Freeh Report Condemns Joe Paterno, Penn State

Paterno family continues to deny the coach covered for Jerry Sandusky.

Former FBI head Louis Freeh released his long-awaited report on his investigation of Penn State’s handling of the Jerry Sandusky child sex abuse scandal this morning in Center City—answering who knew what and when. Reporters circled the lobby of the Westin Hotel at Liberty Place. ESPN played on a plasma television: “The Freeh Report finds failure by Joe Paterno, others in Jerry Sandusky scandal.”

Who knew? Former Penn State football coach Joe Paterno, ousted Penn State President Graham Spanier, former athletic director Tim Curley, and university vice president Gary Schultz. What’d they know? A lot. And according to Freeh, they went to great lengths to protect themselves and the university from the consequences of bad publicity.

“Spanier, Schultz, Paterno and Curley never demonstrated, through actions of words, any concern for the safety and well-being of Sandusky’s victims until after Sandusky’s arrest,” Freeh said. But the only one anyone wanted to talk about was Paterno.

“They crucified him,” a student told me the night of the Penn State student riot after Paterno was fired last November. Yesterday, the Paterno family attempted a resurrection, releasing a column they claim Paterno penned before he died. “This is not a football scandal,” he apparently wrote.

A reporter at the press conference asked Freeh whether he thought it was. “The rapes of these boys occurred in the Lasch Building. Paterno had his office in the Lasch building, steps away from Mr. Sandusky,” Freeh said.

And Paterno knew. The Freeh reporter uncovered that he knew about the 1998 incident, when Sandusky molested a boy in the locker room shower.

“Anything new in this department? Coach [Paterno] is anxious to know where it stands,” Schultz wrote to Curley when authorities were investigating the incident in 1998.

Paterno knew in 2001, when his then-graduate assistant coach Mike McQueary reported to him in Paterno’s own home on a Saturday morning. But Paterno waited. He waited until the work week began to tell his colleagues because he “didn’t want to interfere with anyone’s weekend,” according to the Freeh report.

“In order to avoid the consequences of bad publicity, the most powerful leaders at Penn State—Spanier, Paterno, Curley and Schultz—repeatedly concealed facts relating to Sandusky’s child abuse from the authorities, the Board of Trustees, the Penn State community and the public at large,” Freeh said.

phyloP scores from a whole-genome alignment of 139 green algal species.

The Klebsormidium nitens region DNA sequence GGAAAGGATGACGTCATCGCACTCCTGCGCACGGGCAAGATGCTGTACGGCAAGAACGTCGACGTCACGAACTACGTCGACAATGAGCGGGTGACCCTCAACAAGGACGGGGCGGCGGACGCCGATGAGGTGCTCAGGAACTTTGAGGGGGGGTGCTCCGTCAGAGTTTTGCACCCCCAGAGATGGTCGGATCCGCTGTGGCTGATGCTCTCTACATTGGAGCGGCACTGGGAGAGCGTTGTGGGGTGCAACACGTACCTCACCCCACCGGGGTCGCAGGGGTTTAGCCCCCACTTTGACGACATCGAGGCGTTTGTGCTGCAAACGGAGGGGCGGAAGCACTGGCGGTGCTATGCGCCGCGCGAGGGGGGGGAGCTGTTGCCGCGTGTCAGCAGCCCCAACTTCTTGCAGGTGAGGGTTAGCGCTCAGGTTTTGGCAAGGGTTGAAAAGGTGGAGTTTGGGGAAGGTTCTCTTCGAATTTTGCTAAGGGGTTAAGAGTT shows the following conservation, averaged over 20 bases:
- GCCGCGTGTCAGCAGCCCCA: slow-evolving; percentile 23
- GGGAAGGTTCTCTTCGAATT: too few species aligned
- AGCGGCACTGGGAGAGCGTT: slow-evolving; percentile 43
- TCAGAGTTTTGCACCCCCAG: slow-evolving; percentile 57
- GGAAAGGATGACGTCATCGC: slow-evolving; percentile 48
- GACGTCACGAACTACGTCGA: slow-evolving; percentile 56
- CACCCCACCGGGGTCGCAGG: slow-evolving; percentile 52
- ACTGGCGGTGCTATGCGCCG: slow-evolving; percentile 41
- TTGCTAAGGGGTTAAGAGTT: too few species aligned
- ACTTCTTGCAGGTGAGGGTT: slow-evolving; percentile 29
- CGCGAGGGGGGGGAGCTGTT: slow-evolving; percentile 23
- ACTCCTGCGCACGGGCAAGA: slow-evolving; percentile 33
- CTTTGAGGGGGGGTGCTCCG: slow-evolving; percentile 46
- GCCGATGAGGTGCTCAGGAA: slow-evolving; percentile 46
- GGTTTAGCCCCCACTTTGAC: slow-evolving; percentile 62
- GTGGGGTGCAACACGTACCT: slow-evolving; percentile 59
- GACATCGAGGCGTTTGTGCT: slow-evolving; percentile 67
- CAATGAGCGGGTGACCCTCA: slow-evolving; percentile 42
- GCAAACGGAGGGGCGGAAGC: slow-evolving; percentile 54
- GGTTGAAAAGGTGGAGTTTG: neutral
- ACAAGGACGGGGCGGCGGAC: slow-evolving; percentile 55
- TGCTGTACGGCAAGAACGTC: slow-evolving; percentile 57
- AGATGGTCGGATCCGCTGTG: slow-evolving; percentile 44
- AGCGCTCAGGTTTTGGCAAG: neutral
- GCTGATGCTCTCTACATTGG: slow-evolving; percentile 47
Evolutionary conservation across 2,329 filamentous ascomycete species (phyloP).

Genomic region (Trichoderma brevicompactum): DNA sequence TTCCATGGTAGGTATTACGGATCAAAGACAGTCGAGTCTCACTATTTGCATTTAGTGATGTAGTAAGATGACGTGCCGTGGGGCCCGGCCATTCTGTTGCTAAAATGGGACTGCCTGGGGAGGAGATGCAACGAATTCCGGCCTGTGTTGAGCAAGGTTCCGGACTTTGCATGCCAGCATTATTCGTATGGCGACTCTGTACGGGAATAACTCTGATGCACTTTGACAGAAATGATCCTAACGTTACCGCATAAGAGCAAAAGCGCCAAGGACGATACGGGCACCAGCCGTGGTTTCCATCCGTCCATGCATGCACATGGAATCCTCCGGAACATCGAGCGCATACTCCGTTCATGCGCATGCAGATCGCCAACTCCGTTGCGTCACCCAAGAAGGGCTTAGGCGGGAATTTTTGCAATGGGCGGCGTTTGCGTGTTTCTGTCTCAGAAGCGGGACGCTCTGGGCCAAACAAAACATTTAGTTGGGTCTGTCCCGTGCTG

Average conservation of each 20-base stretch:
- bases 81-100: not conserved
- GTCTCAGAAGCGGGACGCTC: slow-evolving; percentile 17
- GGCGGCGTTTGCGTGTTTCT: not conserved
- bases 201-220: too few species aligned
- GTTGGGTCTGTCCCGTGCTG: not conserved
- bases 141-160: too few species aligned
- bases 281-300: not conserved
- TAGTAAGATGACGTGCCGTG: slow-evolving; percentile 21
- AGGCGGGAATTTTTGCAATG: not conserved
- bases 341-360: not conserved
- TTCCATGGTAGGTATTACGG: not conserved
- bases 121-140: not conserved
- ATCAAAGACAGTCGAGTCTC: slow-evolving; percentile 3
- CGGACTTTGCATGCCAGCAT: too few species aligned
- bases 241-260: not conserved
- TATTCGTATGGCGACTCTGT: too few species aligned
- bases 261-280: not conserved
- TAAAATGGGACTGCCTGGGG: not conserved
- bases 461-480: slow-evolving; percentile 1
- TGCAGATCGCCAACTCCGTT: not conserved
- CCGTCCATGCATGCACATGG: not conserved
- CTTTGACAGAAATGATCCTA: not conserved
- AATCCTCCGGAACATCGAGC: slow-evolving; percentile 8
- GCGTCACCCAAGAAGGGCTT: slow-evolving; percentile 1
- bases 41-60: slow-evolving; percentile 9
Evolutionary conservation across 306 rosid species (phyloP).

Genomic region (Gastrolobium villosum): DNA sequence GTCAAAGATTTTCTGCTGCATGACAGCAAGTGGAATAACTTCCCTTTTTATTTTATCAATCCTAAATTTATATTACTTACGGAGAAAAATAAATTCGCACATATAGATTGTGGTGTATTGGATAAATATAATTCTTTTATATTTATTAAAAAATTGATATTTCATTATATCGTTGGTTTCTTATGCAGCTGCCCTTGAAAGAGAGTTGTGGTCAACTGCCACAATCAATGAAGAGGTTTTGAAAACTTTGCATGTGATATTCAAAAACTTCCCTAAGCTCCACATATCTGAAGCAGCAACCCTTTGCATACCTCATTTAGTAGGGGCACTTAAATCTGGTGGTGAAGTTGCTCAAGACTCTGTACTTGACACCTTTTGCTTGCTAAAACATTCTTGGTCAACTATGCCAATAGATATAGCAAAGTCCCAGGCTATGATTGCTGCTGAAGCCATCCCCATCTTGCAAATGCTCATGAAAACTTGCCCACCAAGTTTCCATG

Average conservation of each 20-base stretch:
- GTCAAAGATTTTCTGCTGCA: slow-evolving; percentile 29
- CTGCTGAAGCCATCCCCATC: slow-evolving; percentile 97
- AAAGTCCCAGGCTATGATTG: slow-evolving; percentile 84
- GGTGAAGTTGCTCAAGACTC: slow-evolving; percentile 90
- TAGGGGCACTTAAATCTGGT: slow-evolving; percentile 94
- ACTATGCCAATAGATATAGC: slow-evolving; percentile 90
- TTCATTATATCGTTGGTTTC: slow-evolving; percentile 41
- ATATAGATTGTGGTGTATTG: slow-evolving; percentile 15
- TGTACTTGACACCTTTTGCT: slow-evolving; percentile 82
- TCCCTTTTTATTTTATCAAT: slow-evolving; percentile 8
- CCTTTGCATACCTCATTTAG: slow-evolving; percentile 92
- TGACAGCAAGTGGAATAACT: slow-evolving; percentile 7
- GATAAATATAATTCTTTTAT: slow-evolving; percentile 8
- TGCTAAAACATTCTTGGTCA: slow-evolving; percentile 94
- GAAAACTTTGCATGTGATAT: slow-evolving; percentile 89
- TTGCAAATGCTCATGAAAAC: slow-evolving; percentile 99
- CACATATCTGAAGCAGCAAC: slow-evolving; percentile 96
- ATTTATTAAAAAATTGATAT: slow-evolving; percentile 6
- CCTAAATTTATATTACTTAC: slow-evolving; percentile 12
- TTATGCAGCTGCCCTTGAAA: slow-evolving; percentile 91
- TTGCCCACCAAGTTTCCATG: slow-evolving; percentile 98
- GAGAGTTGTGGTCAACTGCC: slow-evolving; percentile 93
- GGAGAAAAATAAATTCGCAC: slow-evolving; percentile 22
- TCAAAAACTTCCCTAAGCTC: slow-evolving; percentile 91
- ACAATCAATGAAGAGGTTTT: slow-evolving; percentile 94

Board of Trustees members, who hired Freeh, were found to be grossly unprepared and uninformed and “equally failed” along with Paterno, Spanier, Curley and Schultz. Penn State’s policy regarding the Clery Act wasn’t even drafted in November 2011, when the scandal broke. The Clery Act is a federal law that requires universities to report campus crime.

Minutes after the press conference, the Paternos sought to keep up. Their supporters blamed the media, the Penn State public relations spin. Fresh off Jay Paterno’s morning appearance on the Today Show, they released a statement: “To think … [Paterno] would have protected Jerry Sandusky to avoid bad publicity is simply not realistic. If Joe Paterno had understood what Sandusky was, a fear of bad publicity would not have factored into his actions.”

And so the Paternos would like us to believe Joe Paterno was confused. “I never heard of, of, rape and a man,” he said in his final interview with the Washington Post in January.

The Paternos would like us to believe that he was an innocent, grandfatherly figure who couldn’t comprehend pedophilia and child abuse. He was not. He was an Ivy League graduate turned multimillionaire who hired a powerhouse D.C. public relations firm when the scandal broke.

And if he truly was that incompetent, then forget about coaching a football team, Joe Paterno wasn’t equipped to be an educator. What’s the spin on that?

Read Louis Freeh’s full Penn State investigation report here.

Read Louis Freeh’s statement here.

Read Robert Huber’s “Sins of Penn State,” published in the March 2012 issue of Philadelphia magazine.